Civil society campaigns have driven humanitarian disarmament since its inception in the 1990s. While each campaign focuses on a different type of weapon or related activity, they all engage in “citizen diplomacy” in their efforts to end civilian suffering. The campaigns operate through global coalitions consisting of nongovernmental organizations from around the world that have joined forces to advance a common humanitarian goal. They actively involve survivors in their advocacy and partner with like-minded governments and international organizations. The campaigns seek to effect change through the establishment of new norms. Some of the humanitarian disarmament campaigns have achieved treaties and turned their attention to implementation and universalization; others are still in the process of norm building. Together they have shifted the focus of disarmament by placing people, not nations, at its center.
For more information on individual campaigns, including their Twitter feeds, click the links below:
Campaign to Stop Killer Robots
Stop Killer Robots, launched in 2013, calls for an international treaty that includes prohibitions and regulations to ensure that meaningful human control is maintained over the use of force.
Cluster Munition Coalition
The Cluster Munition Coalition (CMC), formed in 2003, works toward a world without cluster munitions, including by promoting universalization of and compliance with the Convention on Cluster Munitions.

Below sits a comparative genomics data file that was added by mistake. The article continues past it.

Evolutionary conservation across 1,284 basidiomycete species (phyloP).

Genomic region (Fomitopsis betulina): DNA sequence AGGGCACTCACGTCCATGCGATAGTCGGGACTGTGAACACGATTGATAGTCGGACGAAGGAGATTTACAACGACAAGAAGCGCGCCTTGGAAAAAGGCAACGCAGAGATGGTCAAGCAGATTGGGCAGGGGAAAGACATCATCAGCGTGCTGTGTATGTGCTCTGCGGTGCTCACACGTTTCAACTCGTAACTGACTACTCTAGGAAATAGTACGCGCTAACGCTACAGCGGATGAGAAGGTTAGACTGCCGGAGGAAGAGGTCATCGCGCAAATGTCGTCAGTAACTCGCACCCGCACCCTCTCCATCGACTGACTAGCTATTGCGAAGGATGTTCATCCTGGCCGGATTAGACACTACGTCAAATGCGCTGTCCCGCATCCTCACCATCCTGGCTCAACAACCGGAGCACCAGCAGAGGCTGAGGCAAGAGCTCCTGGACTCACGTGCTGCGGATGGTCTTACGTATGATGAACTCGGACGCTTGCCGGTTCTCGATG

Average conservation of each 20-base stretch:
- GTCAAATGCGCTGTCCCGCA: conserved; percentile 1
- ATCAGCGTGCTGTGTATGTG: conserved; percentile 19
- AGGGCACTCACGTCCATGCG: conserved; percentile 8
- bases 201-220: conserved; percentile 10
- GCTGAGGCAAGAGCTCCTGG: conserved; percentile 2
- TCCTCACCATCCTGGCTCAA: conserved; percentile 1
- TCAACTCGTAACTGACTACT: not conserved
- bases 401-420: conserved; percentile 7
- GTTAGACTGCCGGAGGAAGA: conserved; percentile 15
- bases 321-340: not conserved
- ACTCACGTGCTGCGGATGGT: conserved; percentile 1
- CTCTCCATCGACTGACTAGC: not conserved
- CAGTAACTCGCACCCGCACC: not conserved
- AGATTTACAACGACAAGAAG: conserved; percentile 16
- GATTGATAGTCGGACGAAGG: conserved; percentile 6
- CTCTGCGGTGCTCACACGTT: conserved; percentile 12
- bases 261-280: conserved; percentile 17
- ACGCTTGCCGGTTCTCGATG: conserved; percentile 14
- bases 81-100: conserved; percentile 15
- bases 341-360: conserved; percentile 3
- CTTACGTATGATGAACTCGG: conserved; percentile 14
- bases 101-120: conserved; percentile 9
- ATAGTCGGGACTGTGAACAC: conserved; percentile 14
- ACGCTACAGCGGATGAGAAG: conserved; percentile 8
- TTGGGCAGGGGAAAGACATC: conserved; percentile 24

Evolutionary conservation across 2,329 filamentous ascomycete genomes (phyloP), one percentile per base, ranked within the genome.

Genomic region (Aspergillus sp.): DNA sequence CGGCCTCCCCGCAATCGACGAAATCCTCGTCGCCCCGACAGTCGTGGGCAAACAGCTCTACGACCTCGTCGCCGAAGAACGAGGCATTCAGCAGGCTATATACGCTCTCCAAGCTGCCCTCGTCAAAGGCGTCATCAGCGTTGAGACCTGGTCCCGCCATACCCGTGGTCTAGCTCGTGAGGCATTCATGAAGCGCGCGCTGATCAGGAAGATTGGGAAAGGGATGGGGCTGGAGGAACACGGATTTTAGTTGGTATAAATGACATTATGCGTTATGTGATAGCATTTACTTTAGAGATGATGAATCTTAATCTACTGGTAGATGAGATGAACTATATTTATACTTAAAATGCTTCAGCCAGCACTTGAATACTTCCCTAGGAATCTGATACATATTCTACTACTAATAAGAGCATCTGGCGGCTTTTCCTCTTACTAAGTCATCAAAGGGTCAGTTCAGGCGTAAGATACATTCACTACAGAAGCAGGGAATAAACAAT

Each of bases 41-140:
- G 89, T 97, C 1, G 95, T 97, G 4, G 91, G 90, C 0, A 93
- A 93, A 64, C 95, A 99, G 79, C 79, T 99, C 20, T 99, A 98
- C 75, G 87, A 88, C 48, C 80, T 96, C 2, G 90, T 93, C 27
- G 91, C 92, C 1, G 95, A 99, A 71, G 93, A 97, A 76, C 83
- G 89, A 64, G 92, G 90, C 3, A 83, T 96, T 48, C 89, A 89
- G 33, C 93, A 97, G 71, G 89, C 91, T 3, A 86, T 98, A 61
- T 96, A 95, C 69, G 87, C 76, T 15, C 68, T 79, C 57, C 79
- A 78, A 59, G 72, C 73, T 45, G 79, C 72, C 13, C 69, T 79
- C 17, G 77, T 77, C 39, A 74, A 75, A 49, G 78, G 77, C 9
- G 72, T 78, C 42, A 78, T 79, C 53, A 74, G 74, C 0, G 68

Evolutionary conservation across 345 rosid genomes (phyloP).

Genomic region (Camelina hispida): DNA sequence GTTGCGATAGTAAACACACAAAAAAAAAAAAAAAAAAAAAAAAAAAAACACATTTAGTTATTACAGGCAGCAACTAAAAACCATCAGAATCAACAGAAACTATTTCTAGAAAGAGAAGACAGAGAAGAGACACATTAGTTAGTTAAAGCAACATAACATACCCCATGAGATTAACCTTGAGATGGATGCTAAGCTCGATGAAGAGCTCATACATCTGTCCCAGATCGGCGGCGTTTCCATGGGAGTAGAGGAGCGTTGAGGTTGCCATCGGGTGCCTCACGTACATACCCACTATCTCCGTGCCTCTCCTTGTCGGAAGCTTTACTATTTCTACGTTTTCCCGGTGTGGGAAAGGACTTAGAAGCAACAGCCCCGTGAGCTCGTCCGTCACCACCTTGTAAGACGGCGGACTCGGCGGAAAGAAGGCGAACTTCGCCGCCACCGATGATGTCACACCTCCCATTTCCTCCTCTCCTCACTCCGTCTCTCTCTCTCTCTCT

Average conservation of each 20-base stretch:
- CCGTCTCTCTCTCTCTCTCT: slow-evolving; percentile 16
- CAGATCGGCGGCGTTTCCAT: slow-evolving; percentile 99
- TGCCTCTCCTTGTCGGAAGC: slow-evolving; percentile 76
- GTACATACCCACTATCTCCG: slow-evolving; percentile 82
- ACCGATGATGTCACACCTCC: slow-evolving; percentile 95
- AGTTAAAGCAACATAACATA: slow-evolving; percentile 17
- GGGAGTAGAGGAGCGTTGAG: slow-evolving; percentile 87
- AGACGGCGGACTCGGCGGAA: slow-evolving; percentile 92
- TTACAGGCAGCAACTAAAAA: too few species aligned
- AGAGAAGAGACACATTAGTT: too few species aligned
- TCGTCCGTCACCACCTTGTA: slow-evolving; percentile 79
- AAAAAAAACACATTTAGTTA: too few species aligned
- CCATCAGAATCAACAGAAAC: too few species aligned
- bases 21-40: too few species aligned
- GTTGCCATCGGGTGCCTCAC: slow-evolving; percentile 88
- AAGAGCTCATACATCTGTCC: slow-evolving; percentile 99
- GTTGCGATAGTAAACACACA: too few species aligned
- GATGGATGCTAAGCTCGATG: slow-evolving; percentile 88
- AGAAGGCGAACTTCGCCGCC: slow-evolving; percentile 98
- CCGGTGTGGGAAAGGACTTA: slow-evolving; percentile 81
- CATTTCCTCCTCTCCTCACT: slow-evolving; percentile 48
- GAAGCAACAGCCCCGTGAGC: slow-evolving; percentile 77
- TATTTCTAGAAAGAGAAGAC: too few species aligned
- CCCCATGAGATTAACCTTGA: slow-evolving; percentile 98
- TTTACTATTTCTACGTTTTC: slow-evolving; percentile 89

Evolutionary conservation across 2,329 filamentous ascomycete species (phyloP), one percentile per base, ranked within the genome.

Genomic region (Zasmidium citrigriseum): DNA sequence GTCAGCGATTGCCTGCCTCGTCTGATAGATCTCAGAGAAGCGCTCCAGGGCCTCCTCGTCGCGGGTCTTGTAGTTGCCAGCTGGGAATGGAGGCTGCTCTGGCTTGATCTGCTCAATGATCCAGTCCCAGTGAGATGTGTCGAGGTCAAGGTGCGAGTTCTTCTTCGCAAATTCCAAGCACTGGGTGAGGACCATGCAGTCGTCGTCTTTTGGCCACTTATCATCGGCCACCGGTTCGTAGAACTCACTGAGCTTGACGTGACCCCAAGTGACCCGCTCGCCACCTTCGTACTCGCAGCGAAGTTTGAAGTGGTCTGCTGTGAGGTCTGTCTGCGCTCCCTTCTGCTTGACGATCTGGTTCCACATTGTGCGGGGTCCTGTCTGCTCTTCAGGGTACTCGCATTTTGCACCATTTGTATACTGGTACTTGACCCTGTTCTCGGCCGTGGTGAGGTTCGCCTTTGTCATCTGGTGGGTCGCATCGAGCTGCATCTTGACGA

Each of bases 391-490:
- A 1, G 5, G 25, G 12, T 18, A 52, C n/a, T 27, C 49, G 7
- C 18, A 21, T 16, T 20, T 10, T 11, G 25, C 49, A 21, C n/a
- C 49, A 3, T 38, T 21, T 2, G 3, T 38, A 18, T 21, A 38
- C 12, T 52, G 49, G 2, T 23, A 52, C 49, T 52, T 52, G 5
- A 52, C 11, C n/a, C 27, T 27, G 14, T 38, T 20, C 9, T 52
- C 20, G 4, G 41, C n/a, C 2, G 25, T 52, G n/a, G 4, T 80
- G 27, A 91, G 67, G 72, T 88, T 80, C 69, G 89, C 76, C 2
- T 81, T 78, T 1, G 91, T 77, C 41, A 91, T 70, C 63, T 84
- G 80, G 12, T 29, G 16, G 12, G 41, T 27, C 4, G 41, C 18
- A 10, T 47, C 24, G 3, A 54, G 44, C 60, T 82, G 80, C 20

Conflict and Environment Observatory
The Conflict and Environment Observatory (CEOBS), launched in 2018 as a successor to the Toxic Remnants of War Project, is committed to increasing awareness of the environmental and derived humanitarian consequences of armed conflicts and military activities.
Control Arms, whose coalition was founded in 2003, advocates for universalization and implementation of the Arms Trade Treaty in order to establish strong international norms for arms transfer decision-making.
International Campaign to Abolish Nuclear Weapons
The International Campaign to Abolish Nuclear Weapons (ICAN), which was launched in 2007 and received the 2017 Nobel Peace Prize, spotlights the humanitarian consequences of nuclear weapons and promotes the Treaty on the Prohibition of Nuclear Weapons as it strives for the elimination of these arms.
International Campaign to Ban Landmines
The International Campaign to Ban Landmines (ICBL), founded in 1992, urges countries to join the Mine Ban Treaty and live up to its obligations; the ICBL and Jody Williams received the 1997 Nobel Peace Prize for their work to achieve that treaty.
International Network on Explosive Weapons
The International Network on Explosive Weapons (INEW), established in 2011, seeks to prevent the human suffering from the use of explosive weapons in populated areas through international and national actions, including universalization and implementation of the 2022 political declaration.